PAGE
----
1 THE INTERNATIONAL CRIMINAL TRIBUNAL CASE NO. IT-94-1-T
2 FOR THE FORMER YUGOSLAVIA
3 IN THE TRIAL CHAMBER
4 Tuesday, 21th May 1996
5 (10.00 a.m.)
6 THE PRESIDING JUDGE: Mr. Niemann, would you call -----
7 MR. NIEMANN: Your Honour, I just wanted to mention a couple of brief
9 THE PRESIDING JUDGE: I thought we were hearing from Dr. Greve.
10 MR. NIEMANN: Yes.
11 THE PRESIDING JUDGE: Is it "Dr." or "Judge" or "Miss".
12 MR. NIEMANN: Dr. Greve, yes. Mr. Tieger will take over in a short
13 moment. There are a couple of matters I wanted to mention, if I may?
14 Firstly, your Honours, we would just like to notify a change in the
15 order of witnesses. I mentioned it to the Defence, but the witness
16 Medunjanin, Anes Medunjanin -----
17 THE PRESIDING JUDGE: What number is that on your witness list?
18 MR. NIEMANN: Currently No. 11, your Honour. This witness is not
19 available. We have not been able to make contact with the witness at
20 the moment; we expect to be able to do so but we have not been able
21 to at the moment. So we are seeking to replace that witness spot No.
22 11 by the witness Jerko Doko. He is currently No. 16.
23 THE PRESIDING JUDGE: I see, he is No. 16 now.
24 MR NIEMANN: The witness Mirsad Mujadzic, currently No. 14, we seek to put
25 him following the witness Semenovic.
1 THE PRESIDING JUDGE: No. 10?
2 MR. NIEMANN: Semenovic, your Honour, and that witness is No. 10.
3 THE PRESIDING JUDGE: So 14 will go before 10?
4 MR. NIEMANN: After 10.
5 THE PRESIDING JUDGE: After 10, OK. So, we have just saved three to five
6 hours! I am sorry, I am just joking.
7 MR. NIEMANN: Probably.
8 THE PRESIDING JUDGE: In the scheme of things, it is not tremendously
9 important. OK. Is there anything else?
10 MR. NIEMANN: Yes, your Honour, there is. Your Honours, we received a
11 notice that next week this Chamber is, apparently, going to be used
12 for a matter on Tuesday morning, and there is another matter on
13 Wednesday morning and so we will not be sitting until Wednesday
14 afternoon. We have also heard there is to be, not a deferral
15 hearing, a Rule 61 hearing, set for sometime in June/July which,
16 apparently, may take as long as 10 days
17 We are becoming somewhat concerned, your Honours, that with
18 respect to next week, we have witnesses here who are arriving today
19 we cannot stop who were planning to give evidence early next week who
20 will probably be pushed right back to the end of next week or maybe
21 into the next week because of these changes.
22 I am just wondering, your Honours, is there any possibility that
23 we could sit somewhere else or that other matters could be placed
24 somewhere else in the building? I just raise it because it will
25 seriously lengthen the trial if these interruptions are to come as
1 regularly as they have been up until now.
2 THE PRESIDING JUDGE: We have - at the close of testimony today, I will
3 talk to you about our schedule next week, but since you have raised
4 it, yes, you are right, there is a deferral hearing set for Tuesday
5 28th in the morning.
6 With respect to using another location, believe me, Mr. Niemann,
7 I have lost sleep over the schedule, not the length of time that the
8 Prosecutor is taking, but the number of intrusions that I know that
9 we will have on this trial. There is a possibility of using the
10 room that we used for pretrial, but there are logistical problems,
11 equipment problems, money problems; believe me, I am very sympathetic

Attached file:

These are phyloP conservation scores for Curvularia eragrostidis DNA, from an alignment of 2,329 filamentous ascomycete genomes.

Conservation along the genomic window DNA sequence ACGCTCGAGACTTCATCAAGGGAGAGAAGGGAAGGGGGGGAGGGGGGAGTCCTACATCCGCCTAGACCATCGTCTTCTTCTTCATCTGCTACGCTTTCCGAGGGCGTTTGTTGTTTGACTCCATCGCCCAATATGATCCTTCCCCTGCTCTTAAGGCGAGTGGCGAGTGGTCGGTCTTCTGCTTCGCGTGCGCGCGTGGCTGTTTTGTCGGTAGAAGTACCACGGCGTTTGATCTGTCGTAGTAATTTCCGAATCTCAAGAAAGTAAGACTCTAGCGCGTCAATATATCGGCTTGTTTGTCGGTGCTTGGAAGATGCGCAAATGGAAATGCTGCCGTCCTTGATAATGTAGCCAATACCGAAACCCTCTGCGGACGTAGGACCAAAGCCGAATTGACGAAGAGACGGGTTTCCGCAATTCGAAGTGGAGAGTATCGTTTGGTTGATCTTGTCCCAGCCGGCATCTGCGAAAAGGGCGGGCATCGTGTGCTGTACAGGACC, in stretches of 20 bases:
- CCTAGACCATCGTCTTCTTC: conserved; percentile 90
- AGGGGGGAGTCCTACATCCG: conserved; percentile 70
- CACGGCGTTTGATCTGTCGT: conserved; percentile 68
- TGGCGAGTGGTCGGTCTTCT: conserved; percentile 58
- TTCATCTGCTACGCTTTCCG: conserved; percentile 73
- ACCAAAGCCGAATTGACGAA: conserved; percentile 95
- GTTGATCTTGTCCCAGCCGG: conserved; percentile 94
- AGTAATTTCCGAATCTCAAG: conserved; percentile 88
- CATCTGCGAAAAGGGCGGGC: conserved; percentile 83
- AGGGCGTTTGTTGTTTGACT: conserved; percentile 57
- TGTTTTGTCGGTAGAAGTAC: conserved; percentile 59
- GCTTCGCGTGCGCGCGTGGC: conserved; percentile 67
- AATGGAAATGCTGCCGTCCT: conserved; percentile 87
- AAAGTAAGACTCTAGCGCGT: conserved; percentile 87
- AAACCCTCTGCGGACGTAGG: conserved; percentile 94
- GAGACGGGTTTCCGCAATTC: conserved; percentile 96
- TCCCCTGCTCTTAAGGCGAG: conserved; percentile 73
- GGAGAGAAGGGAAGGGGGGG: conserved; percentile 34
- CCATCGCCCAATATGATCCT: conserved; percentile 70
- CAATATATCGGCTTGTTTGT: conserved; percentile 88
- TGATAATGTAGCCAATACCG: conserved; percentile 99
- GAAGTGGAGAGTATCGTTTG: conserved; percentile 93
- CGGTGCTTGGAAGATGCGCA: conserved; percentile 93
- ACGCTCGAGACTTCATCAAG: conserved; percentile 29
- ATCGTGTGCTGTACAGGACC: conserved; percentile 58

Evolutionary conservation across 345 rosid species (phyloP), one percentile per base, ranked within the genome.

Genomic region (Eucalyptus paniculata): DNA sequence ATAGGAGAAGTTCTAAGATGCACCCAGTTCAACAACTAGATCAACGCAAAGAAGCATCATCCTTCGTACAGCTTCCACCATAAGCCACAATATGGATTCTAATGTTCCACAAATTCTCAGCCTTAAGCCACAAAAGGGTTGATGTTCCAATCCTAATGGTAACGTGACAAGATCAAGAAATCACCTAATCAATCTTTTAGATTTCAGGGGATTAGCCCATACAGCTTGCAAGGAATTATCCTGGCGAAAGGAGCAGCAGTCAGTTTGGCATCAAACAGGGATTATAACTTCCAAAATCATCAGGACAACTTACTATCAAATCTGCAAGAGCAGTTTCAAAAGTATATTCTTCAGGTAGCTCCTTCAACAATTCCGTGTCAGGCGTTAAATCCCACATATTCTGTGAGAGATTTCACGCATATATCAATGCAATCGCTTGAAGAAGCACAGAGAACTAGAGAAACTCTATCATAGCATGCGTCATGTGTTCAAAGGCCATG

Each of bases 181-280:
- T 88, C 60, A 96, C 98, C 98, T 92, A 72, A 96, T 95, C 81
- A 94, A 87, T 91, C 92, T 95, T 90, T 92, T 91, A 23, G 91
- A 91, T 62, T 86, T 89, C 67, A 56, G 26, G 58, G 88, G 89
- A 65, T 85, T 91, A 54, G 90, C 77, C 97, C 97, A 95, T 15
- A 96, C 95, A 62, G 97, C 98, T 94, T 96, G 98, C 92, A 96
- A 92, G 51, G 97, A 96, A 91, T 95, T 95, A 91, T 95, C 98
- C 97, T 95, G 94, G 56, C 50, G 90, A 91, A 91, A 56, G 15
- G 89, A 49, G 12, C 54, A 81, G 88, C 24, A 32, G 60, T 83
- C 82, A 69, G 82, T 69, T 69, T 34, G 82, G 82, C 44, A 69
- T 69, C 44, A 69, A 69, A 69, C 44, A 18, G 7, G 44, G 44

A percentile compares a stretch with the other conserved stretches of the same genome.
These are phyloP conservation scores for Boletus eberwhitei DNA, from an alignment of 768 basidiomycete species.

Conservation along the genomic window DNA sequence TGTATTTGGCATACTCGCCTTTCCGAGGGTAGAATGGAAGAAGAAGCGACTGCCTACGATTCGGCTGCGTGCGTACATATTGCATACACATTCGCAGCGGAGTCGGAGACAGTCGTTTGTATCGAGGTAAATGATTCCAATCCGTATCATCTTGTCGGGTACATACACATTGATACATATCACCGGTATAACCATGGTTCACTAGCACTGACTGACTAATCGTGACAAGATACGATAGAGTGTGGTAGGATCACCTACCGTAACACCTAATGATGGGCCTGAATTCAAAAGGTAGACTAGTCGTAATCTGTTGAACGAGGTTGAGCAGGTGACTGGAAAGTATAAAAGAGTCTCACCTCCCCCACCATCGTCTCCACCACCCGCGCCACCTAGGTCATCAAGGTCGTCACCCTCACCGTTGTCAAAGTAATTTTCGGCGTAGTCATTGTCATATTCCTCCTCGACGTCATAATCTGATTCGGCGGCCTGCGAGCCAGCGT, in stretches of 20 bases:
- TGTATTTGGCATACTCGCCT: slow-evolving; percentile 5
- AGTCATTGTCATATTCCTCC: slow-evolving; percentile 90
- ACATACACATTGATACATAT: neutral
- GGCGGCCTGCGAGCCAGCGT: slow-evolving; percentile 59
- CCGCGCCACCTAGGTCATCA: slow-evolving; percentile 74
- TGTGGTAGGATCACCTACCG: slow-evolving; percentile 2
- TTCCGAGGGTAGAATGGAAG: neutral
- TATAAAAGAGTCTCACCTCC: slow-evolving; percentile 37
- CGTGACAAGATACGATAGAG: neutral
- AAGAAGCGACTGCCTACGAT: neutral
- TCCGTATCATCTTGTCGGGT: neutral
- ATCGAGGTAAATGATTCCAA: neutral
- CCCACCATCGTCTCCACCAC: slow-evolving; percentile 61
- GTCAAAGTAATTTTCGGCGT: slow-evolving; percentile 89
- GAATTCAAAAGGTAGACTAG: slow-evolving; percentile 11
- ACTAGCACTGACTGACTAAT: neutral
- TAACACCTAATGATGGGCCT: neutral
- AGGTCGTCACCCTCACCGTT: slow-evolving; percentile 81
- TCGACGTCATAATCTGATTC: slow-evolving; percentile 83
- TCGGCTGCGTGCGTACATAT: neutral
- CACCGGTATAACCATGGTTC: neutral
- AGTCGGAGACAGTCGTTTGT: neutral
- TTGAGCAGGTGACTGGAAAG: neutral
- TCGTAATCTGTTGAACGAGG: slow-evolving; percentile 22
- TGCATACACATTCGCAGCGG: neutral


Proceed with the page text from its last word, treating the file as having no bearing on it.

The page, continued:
12 to the desire of everyone to proceed as quickly as possible and we
13 are doing the best that we can, but we just have other matters, this
14 Chamber has other matters, it has to hear. As far as the other Trial
15 Chamber, I will not speak for the other Trial Chamber, but perhaps
16 they do have matters that are coming up as well.
17 We have one courtroom and it took us a while to get this
18 courtroom, but at least we have it and that is all that we have at
19 the moment. We will do the best that we can. You are perfectly
20 correct in raising that concern because I have asked you to present
21 your case more efficiently and more expeditiously, and then there are
22 all these intrusions into the schedule that have nothing to do with
23 the Prosecution. You are right and correct. We will do the best
24 that we can. I will inform you at the close of the testimony today
25 regarding our schedule for next week.
1 MR. NIEMANN: Thank you.
2 THE PRESIDING JUDGE: Mr. Tieger, will you call Dr. Greve?
3 DR. GREVE recalled
4 Examined by MR. TIEGER, continued
5 THE PRESIDING JUDGE: Dr. Greve, you may be seated, please. You are still
6 under oath; you understand that?
7 THE WITNESS: Yes.
8 THE PRESIDING JUDGE: Thank you.
9 MR. TIEGER: Dr. Greve, before the adjournment yesterday, we were speaking
10 about the dissemination of propaganda related to Serbian nationalism
11 and Serbian imperilment. In that connection, I wonder if I might ask
12 Exhibit 85 to be brought to the witness's attention very quickly?
13 (Handed). Can we have that document focused on the top of the page,
14 please? Dr. Greve, do you see the date indicated on the article
15 entitled the "The Glory of all Serbian Glories"?
16 A. Yes, I do and I forget yesterday to mention that this has been
17 wrongly translated as 1st June; it should actually be 1st July. I
18 recognise this because it is the celebration of St. Vitus Day. That
19 is, I do not read Serbo Croatian myself, so I am unable to read the
20 original text, but St. Vitus Day is celebrated on 28th June, so it
21 has to be 1st July. It was checked with the translators, it is 1st
22 July, so that is a mistake, unfortunately, in the document presented.
23 I also have to apologise. I made a bad guess yesterday when I
24 equated Prince Lazar with St. Vitus. The correct version (and I
25 checked this this morning) is that Prince Lazar, the prince, the
1 Serbian prince who is so well respected and celebrated in Serbian
2 history, died on 15th June, that is, on the day of St. Vitus. That